"Having faced numerous unusual factors earlier in the year, we ended fiscal 2018 with mixed performance during the fourth quarter,” said Steven J. Goldman, Star’s Chief Executive Officer. “While revenue rose due to higher volumes of other petroleum products, bottom line results were negatively impacted by delivery timing, increased expenses, and by businesses acquired during the non-heating season. During the quarter, we also sold off a small security unit for a net gain of $7.0 million due to the changing landscape of this industry and increasing capital requirements to remain competitive.
“For fiscal 2018 as a whole we completed six acquisitions that brought, in aggregate, approximately 17,000 new accounts to Star across several product categories – home heating oil and propane, other petroleum products, and various services. Such transactions, along with our continued investment in business development, are designed to increase the bond with our customers and improve Star’s long-term operating performance. Given the unexpected nature of this past year – with extreme weather volatility – we know the importance of being prepared for every possibility.”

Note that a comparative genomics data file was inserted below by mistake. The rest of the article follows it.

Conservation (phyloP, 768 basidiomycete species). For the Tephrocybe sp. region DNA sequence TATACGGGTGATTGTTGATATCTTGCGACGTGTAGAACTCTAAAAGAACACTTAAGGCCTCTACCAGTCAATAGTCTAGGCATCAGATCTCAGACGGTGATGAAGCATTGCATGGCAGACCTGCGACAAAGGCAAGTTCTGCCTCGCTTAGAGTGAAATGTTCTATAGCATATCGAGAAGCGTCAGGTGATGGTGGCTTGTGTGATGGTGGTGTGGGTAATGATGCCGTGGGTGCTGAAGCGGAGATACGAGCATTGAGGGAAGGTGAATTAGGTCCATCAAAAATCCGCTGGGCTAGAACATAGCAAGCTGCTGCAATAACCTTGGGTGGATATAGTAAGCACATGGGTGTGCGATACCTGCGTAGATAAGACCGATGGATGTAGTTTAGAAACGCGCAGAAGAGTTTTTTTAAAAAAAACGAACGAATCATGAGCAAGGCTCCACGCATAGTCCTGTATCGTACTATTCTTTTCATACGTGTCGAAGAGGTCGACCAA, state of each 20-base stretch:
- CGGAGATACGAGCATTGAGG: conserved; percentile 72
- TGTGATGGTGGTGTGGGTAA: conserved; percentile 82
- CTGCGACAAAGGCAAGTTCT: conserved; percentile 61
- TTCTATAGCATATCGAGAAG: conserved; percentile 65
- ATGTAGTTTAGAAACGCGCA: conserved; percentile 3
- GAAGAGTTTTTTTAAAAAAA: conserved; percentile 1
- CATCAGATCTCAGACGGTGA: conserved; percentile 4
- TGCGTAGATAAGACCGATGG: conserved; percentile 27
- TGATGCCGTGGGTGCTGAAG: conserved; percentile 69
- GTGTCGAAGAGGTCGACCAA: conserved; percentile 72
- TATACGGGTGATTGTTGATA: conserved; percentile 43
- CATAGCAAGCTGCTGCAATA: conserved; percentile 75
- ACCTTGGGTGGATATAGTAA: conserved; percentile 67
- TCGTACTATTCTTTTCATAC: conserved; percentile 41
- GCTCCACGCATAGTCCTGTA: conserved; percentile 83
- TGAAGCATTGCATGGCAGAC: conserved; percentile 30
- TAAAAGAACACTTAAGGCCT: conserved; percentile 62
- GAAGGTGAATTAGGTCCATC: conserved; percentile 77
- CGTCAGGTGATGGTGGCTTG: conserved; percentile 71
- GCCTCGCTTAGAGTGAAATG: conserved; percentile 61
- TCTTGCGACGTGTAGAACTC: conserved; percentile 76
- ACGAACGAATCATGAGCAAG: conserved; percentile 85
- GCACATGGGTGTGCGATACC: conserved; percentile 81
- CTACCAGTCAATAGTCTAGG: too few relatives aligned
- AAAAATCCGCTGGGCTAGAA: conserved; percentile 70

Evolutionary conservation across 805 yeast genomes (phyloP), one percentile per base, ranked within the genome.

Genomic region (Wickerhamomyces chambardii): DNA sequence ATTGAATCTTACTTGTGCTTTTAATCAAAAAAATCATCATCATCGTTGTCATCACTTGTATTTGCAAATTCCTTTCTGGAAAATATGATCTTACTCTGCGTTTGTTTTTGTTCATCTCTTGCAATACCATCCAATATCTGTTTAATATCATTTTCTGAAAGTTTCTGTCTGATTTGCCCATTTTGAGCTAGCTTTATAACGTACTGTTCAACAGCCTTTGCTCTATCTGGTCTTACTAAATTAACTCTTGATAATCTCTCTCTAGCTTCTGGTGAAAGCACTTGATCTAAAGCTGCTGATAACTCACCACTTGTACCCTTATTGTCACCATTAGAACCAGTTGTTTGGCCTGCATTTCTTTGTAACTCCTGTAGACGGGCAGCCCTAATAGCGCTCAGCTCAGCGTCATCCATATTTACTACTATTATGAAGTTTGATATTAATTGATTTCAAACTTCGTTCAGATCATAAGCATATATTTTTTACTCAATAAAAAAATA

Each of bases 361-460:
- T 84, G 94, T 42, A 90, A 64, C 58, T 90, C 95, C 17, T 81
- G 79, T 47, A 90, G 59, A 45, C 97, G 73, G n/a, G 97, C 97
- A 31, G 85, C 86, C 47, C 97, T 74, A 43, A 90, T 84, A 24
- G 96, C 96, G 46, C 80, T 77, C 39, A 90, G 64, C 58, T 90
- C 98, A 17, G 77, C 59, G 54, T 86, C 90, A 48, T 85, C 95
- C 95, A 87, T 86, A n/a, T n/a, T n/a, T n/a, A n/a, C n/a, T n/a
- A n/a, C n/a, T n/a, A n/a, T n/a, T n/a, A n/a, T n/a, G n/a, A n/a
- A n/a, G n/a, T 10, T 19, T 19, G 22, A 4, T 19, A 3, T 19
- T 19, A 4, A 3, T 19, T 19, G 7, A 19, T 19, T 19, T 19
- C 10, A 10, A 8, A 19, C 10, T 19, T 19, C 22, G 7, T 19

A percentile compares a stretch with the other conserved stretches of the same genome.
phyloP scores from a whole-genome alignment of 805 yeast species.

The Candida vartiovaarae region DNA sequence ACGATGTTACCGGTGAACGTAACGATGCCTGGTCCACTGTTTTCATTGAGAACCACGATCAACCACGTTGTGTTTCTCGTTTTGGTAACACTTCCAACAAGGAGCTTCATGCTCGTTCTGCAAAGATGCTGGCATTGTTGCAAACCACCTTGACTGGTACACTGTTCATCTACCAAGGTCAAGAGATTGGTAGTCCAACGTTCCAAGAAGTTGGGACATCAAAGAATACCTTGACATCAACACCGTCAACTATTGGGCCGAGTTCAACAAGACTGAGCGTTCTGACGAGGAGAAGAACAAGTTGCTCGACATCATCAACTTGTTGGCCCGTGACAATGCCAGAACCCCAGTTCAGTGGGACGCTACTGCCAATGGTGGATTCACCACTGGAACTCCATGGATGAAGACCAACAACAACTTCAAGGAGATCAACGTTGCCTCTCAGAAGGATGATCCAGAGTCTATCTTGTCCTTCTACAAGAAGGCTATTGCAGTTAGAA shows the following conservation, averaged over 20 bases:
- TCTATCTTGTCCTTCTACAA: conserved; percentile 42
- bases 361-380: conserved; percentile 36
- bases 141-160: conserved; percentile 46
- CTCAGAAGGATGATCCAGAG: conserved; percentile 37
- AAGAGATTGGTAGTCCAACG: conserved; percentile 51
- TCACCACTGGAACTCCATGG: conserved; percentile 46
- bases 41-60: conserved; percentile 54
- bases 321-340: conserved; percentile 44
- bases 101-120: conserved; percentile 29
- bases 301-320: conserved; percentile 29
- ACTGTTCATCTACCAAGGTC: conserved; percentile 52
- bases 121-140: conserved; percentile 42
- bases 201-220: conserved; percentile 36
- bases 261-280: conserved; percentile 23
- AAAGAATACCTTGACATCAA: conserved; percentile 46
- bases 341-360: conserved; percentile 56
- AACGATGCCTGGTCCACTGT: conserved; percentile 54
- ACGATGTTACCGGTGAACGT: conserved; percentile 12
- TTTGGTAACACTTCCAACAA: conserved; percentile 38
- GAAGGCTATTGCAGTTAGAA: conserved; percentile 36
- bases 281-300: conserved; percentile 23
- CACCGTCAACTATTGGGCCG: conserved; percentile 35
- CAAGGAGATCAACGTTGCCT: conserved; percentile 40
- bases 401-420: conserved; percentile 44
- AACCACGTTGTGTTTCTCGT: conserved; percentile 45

Home heating oil and propane volume rose by 40.3 million gallons, or 12.7 percent, to 357.2 million gallons, as the additional volume provided from acquisitions and colder weather more than offset the impact of net customer attrition and other factors. Temperatures in Star's geographic areas of operation for fiscal 2018 were 9.0 percent colder than last year’s comparable period but 4.7 percent warmer than normal, as reported by the National Oceanic and Atmospheric Administration. While warmer than normal in aggregate, the fiscal year included extreme weather anomalies – including times when temperatures were nearly 50% colder than normal.
Net income increased by $28.6 million, or 106.3 percent, to $55.5 million due to an increase in Adjusted EBITDA of $5.2 million (discussed below), a favorable change in the fair value of derivative instruments of $9.2 million, the gain on sale from the security business ($7.0 million), and a reduction in the Company’s effective tax rate from 43.1 percent to 12.0 percent, primarily due to the impact of the recently-enacted lower federal statuary rate.